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WNC progressive group gaining momentum

WNC progressive group gaining momentum

What started as a small group of like-minded people helping each other deal with aftermath of Election Day has now morphed into a progressive political action team with more than 400 supporters.

“We started this as a support group following the election because we had a lot of feelings about it,” said Chelsea White, one of the organizers for Progressive Nation WNC. 

About 15 people showed up for the first meeting in Waynesville after Election Day and then numbers dropped during the holidays. But the group had resurgence after Inauguration Day on Jan. 20 — about 40 people showed up to the Waynesville Armory on Jan. 23 and about 100 showed for the Jan. 30 meeting. 

White says the group has already outgrown the Haywood Democratic Headquarters where they first met and now is outgrowing the Armory space as well. 

“With this number of people we’re freaking invincible,” she said as she stood on top of a chair in the middle of the crowd trying to be heard by everyone. 

With about 400 members on its Facebook group, and more than 100 on its email list, White, Amber Kevlin and Natasha Bright — who all worked on Hillary Clinton’s campaign locally — decided they had to turn their post-election pity party into a call for action to keep the groups’ momentum going. 

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The group has been sending postcards, emails and making phone calls to their congressmen in Washington, D.C., to tell them they are unhappy with a number of President Donald Trump’s actions so far in office — the temporary ban of citizens from seven predominately Muslim countries from entering the country, repeal of the Affordable Care Act, plans to build a wall along the Mexican border, the pending confirmations of Betty DeVos as the Secretary of Education and Sen. Jeff Sessions as the Attorney General and plans to move forward with the Dakota Access and Keystone pipeline projects. 

The list goes on and it seems every day Trump makes another controversial decision to protest. 

“Doing what we do is exhausting — especially right now,” White said to the group Monday night. “But we have to support each other.”

But not everyone involved in the progressive group is a Democrat and not everyone voted for Clinton. Progressive Nation WNC is not affiliated with one party, but White said the group acknowledges that working within the two-party system however flawed is the most effective way to effect change. If the Tea Party can take control of the Republican Party to push it to the extreme right, White said the group could push the local Democrat Party to be more progressive and active. 

The group plans to partner with other progressive groups in Asheville and throughout the region to plan rallies, marches and protests against the Trump administration’s agenda. The group also discussed joining forces with the Moral Monday Movement by holding a Moral Monday rally in Sylva on Feb. 11 in conjunction with the larger rally planned in Raleigh.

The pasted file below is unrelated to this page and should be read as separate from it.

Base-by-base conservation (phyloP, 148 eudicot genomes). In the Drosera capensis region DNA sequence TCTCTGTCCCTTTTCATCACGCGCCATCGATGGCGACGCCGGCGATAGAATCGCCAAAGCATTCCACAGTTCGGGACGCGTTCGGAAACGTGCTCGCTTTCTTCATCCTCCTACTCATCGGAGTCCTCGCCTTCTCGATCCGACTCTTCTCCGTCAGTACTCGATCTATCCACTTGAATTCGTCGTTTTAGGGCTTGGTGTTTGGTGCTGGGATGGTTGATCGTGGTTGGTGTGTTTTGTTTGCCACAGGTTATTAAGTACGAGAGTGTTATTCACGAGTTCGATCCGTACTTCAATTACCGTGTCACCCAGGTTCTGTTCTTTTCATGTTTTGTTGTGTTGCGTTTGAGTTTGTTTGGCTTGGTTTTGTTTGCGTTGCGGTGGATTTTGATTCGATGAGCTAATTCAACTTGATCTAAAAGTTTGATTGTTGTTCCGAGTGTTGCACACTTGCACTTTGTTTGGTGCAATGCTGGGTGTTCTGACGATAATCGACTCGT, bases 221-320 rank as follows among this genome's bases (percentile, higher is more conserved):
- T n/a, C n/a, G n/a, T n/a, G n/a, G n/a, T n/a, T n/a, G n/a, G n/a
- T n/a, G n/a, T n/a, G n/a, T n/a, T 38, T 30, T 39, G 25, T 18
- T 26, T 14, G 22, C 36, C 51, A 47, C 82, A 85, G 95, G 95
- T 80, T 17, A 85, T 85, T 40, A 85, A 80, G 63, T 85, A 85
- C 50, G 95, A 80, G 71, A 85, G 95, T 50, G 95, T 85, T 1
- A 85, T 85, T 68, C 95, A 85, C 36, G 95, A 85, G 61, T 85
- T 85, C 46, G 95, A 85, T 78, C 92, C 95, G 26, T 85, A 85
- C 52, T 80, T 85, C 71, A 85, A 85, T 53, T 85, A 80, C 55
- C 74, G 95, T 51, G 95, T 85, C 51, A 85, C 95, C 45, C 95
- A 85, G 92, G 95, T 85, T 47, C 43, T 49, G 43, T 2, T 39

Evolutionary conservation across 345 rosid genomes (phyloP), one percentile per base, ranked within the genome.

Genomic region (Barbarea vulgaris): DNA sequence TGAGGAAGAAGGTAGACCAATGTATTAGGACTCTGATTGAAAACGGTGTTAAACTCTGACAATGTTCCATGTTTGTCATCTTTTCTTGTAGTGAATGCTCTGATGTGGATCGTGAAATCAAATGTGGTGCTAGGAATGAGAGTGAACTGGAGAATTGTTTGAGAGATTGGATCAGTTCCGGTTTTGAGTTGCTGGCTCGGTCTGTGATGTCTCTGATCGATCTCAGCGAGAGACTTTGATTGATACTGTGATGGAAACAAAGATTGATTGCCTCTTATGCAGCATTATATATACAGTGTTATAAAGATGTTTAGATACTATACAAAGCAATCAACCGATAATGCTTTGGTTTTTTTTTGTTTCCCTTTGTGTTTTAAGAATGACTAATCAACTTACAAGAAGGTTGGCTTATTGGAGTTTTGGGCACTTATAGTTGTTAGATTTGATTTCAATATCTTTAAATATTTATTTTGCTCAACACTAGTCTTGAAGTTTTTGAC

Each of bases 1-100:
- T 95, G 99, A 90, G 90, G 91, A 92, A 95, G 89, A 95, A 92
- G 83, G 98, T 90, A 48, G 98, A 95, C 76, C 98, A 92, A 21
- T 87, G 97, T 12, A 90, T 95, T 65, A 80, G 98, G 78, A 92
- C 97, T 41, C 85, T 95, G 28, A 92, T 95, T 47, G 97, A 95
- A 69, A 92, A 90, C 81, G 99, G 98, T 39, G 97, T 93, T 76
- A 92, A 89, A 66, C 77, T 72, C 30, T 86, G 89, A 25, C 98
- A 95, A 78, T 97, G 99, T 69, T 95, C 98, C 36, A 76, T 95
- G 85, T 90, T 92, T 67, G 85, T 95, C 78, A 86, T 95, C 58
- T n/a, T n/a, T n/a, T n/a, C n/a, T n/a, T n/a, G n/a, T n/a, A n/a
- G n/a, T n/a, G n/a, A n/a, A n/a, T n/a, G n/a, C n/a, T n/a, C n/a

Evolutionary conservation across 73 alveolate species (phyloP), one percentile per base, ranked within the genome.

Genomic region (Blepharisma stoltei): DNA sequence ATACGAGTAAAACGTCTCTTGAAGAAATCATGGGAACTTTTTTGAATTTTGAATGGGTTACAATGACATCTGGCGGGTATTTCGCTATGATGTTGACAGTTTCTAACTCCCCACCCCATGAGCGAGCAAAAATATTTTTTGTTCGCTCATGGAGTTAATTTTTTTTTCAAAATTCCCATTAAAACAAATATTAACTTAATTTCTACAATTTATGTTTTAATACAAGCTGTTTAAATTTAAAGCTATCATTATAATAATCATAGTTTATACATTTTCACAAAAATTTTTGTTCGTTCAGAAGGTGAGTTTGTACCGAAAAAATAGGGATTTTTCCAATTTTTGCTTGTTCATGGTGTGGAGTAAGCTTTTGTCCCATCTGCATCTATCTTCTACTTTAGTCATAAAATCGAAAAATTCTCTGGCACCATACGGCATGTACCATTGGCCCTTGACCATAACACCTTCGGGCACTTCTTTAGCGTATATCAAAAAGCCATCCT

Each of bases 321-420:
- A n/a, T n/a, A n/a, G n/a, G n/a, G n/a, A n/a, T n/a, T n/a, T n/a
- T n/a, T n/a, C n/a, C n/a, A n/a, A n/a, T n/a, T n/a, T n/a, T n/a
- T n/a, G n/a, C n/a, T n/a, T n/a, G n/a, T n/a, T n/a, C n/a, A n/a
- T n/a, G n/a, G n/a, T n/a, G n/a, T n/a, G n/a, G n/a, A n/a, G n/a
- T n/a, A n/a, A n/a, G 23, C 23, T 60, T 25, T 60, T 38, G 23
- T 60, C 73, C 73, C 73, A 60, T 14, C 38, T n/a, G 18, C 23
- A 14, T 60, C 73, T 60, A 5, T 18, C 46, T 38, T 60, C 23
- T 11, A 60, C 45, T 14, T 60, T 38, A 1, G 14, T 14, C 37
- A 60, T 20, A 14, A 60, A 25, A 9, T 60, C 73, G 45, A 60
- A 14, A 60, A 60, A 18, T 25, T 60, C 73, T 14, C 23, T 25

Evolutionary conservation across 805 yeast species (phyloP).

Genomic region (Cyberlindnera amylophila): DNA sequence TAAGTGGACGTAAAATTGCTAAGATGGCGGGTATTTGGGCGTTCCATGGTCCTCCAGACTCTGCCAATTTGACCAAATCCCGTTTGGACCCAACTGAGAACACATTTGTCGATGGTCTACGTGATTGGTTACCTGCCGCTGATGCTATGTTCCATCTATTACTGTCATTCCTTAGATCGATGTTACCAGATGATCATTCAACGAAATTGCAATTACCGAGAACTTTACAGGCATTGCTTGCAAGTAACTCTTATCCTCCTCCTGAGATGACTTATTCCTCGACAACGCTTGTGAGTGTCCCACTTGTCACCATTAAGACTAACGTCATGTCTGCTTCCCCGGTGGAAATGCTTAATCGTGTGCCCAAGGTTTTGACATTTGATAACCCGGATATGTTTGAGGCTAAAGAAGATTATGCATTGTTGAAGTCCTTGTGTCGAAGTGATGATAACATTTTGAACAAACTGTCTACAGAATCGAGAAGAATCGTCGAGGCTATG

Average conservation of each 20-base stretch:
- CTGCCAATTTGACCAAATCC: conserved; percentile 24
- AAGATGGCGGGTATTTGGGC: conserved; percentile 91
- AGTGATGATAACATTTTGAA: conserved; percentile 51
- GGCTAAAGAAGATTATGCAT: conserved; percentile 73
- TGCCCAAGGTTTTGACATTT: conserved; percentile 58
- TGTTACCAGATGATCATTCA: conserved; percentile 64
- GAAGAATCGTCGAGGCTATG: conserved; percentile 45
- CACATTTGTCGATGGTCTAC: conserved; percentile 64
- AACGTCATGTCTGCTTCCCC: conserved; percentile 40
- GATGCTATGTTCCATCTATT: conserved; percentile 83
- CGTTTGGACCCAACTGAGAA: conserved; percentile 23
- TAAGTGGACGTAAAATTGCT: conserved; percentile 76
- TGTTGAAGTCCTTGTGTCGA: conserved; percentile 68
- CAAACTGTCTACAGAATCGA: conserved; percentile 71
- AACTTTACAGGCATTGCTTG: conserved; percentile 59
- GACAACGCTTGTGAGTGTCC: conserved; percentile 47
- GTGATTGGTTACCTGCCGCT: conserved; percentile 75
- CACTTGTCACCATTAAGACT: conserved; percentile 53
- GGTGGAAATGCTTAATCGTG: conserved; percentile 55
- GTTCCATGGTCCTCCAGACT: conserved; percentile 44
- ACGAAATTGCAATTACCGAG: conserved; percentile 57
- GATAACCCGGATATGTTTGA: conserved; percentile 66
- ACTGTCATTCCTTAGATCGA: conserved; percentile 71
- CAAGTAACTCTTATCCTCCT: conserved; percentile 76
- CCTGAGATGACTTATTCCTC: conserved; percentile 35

On Tuesday morning, many members of the group were out in front of the Haywood County Justice Center with protest signs for what they call “Resist Trump Tuesday.” A few protesters at a time went into Congressmen Mark Meadows’ local office to discuss their concerns with staffer Beverly Elliott.

Diane McPhail of Highlands — who was a John Kasich supporter during the election — said she came to speak to Meadows’ staffer about her concerns regarding Trump’s Chief Strategist Stephen Bannon.

“I’m an old friend of Mark Meadows and I’ve spoken to him at length recently on the phone and now I’m even more concerned about the role of Bannon and the unwise restructuring of the National Security Council,” she said. “I came today because I trust Mark Meadows to take this into serious consideration as our representative  — this is about the very foundation of our democracy.”

Hannah Ensley, a senior at Pisgah High School, was perhaps the youngest constituent to show up with a sign in front of the courthouse Tuesday morning and wishes more people her age would get involved at a grassroots level to effect change.

“I’m here today out of necessity — turning 18 and about to be a full-time citizen, I want to live in an America that I can be proud of and where people care about each other no matter what walk of life they come from,” she said. 

Carl Matthews of Waynesville said he was rallying to support his family’s rights. 

“I am in a same sex marriage and we have three adopted children — two that are of Hispanic decent and one African American child,” he said. “They are all American citizens but they could still be subject to racial profiling and discrimination.”

 Follow the group “Progressive Nation WNC” on Facebook for updates about meetings and upcoming rallies.

Feb. 2 update: The Progressive Nation WNC group will begin meeting at the Folkmoot Friendship Center at 5:30 p.m. every Monday. 

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